We must not isolate ourselves in the world market
Stabroek News
September 28, 2001

Dear Editor,

Reading the SN lead story [ please note: link provided by LOSP web site ] on Wednesday, September 26, 2001, I was pleased to find out that the Guyana government was close to a deal to keep Aroaima afloat, since Guyana as a nation is not ready for the closure of the Aroaima Bauxite Company (ABC). However, I have been calling for deep thought into diversification among the many other persons in and out of Guyana, since our contribution to the world's economy is less than a drop in a bucket and therefore our voice will have basically similar weight.

Now comes the WTC situation and the aircraft industry is announcing cuts in aircraft production. This will mean reductions in demand for a profitable part of the aluminium market. Luckily for us, the quantity used in making aircraft, estimated to be at most 300,000 to 500,000 tonnes, is tiny in relation to total western world aluminium production of more than 17M tonnes. But it is a high specification, high margin part of the market.

The two companies with the greatest involvement in the aviation market are Alcoa of the US, (our business partners) the largest aluminium company, and Pechiney of France. Alcoa is believed to supply about 50 per cent of Boeing's aluminium requirements and 25 per cent of Airbus's.

However, the entire aluminium market is being affected by the economic slowdown. Earlier this year the price had been flexible because energy-related production cuts in the US and Brazil, totalling nearly 2M tonnes a year, had compensated for soft demand. Some analysts were hoping for economic recovery next year which does not seem likely.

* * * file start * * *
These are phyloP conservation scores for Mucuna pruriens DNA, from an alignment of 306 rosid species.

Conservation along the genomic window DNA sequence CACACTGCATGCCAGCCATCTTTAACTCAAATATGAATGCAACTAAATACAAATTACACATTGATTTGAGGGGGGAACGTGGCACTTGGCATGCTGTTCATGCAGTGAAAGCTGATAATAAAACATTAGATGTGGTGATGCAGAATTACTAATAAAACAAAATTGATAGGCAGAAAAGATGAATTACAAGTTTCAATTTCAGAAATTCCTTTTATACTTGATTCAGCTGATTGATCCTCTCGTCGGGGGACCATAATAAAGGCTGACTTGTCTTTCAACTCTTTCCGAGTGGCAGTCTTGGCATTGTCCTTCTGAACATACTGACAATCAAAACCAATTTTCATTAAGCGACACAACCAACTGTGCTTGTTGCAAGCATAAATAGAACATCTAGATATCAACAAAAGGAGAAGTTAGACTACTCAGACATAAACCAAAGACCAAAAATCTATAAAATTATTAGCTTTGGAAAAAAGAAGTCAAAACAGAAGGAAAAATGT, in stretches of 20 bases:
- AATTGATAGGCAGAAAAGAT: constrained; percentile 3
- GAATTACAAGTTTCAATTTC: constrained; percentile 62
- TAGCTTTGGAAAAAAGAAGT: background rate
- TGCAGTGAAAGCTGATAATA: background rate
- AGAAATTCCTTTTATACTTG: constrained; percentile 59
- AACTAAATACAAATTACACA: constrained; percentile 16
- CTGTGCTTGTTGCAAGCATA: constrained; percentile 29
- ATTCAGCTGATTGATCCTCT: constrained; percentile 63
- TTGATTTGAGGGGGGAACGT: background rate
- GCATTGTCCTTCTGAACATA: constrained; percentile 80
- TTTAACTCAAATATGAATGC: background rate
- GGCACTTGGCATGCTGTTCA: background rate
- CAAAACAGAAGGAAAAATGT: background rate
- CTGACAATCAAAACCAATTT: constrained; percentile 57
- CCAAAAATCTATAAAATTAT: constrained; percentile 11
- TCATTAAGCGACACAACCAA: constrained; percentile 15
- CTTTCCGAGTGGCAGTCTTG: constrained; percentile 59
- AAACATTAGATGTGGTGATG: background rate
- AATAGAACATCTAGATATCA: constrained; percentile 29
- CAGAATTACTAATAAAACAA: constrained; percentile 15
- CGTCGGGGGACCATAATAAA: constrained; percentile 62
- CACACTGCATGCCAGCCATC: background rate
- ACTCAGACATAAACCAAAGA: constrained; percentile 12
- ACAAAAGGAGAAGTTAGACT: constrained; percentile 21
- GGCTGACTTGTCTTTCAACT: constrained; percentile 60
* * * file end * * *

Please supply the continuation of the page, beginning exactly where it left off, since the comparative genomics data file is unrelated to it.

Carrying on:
But, even before the US attacks, price forecasts were being revised downwards. The Prime Minister has outline the expected price for bauxite but aluminium, the value added product, traded above $1,600 a tonne earlier this year, is now down in the mid-$1,300s. The key question for aluminium companies is when the economic recovery will occur.

We must realize that solving the Bermine/ABC situation will not be easy, but putting it off or procrastinating will be to the detriment of the country. The political directorate has consulted all and sundry, including the political opposition (this is good in a democracy) but the time has now come to make a decision, since I have understood that bargaining with Alcoa is at an advanced stage. In the end we must realize that Alcoa, Alcan, Kaiser and Pechiney between them control the bauxite and

aluminium market and if we are to sell our bauxite we must not burn these people or else we will be isolated in the world market. This is a difficult situation and I sympathize with the PM because there is no easy way out of this situation. With a talented negotiating team, and a tinge of luck, we hopefully will be able to keep Bermine and ABC alive.

Yours faithfully,

Sasenarine Singh